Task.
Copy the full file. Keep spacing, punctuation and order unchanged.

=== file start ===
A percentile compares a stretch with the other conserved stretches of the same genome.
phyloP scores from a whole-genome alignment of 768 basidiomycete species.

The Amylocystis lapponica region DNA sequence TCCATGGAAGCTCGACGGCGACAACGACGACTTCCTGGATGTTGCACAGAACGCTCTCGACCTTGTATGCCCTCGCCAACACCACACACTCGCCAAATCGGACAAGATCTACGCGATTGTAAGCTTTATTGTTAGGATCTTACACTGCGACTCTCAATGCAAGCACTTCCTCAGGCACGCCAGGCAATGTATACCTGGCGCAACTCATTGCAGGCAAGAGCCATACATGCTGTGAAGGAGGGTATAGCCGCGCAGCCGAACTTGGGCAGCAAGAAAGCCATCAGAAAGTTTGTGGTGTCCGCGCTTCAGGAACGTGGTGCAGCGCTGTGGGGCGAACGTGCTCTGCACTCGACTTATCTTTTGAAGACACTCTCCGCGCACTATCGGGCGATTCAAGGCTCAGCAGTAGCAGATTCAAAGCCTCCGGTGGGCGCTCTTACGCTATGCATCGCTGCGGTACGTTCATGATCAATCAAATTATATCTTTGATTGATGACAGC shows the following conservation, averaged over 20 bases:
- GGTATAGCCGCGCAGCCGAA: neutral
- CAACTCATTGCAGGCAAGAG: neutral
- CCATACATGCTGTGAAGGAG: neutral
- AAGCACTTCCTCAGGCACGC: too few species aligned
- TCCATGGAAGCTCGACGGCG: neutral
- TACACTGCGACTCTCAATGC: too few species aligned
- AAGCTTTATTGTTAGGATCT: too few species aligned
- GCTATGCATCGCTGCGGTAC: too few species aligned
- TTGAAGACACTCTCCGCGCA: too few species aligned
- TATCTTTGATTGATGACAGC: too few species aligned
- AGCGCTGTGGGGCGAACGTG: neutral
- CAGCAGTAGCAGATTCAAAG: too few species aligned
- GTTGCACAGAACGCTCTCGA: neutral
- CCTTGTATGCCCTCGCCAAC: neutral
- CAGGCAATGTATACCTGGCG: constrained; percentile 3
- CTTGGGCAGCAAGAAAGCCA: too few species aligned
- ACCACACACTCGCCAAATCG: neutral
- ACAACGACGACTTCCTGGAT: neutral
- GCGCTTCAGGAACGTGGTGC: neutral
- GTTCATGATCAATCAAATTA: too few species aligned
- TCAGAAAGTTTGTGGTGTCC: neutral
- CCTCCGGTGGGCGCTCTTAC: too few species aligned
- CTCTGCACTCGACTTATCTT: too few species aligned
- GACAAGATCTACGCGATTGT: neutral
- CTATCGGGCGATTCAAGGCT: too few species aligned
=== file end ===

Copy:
A percentile compares a stretch with the other conserved stretches of the same genome.
phyloP scores from a whole-genome alignment of 768 basidiomycete species.

The Amylocystis lapponica region DNA sequence TCCATGGAAGCTCGACGGCGACAACGACGACTTCCTGGATGTTGCACAGAACGCTCTCGACCTTGTATGCCCTCGCCAACACCACACACTCGCCAAATCGGACAAGATCTACGCGATTGTAAGCTTTATTGTTAGGATCTTACACTGCGACTCTCAATGCAAGCACTTCCTCAGGCACGCCAGGCAATGTATACCTGGCGCAACTCATTGCAGGCAAGAGCCATACATGCTGTGAAGGAGGGTATAGCCGCGCAGCCGAACTTGGGCAGCAAGAAAGCCATCAGAAAGTTTGTGGTGTCCGCGCTTCAGGAACGTGGTGCAGCGCTGTGGGGCGAACGTGCTCTGCACTCGACTTATCTTTTGAAGACACTCTCCGCGCACTATCGGGCGATTCAAGGCTCAGCAGTAGCAGATTCAAAGCCTCCGGTGGGCGCTCTTACGCTATGCATCGCTGCGGTACGTTCATGATCAATCAAATTATATCTTTGATTGATGACAGC shows the following conservation, averaged over 20 bases:
- GGTATAGCCGCGCAGCCGAA: neutral
- CAACTCATTGCAGGCAAGAG: neutral
- CCATACATGCTGTGAAGGAG: neutral
- AAGCACTTCCTCAGGCACGC: too few species aligned
- TCCATGGAAGCTCGACGGCG: neutral
- TACACTGCGACTCTCAATGC: too few species aligned
- AAGCTTTATTGTTAGGATCT: too few species aligned
- GCTATGCATCGCTGCGGTAC: too few species aligned
- TTGAAGACACTCTCCGCGCA: too few species aligned
- TATCTTTGATTGATGACAGC: too few species aligned
- AGCGCTGTGGGGCGAACGTG: neutral
- CAGCAGTAGCAGATTCAAAG: too few species aligned
- GTTGCACAGAACGCTCTCGA: neutral
- CCTTGTATGCCCTCGCCAAC: neutral
- CAGGCAATGTATACCTGGCG: constrained; percentile 3
- CTTGGGCAGCAAGAAAGCCA: too few species aligned
- ACCACACACTCGCCAAATCG: neutral
- ACAACGACGACTTCCTGGAT: neutral
- GCGCTTCAGGAACGTGGTGC: neutral
- GTTCATGATCAATCAAATTA: too few species aligned
- TCAGAAAGTTTGTGGTGTCC: neutral
- CCTCCGGTGGGCGCTCTTAC: too few species aligned
- CTCTGCACTCGACTTATCTT: too few species aligned
- GACAAGATCTACGCGATTGT: neutral
- CTATCGGGCGATTCAAGGCT: too few species aligned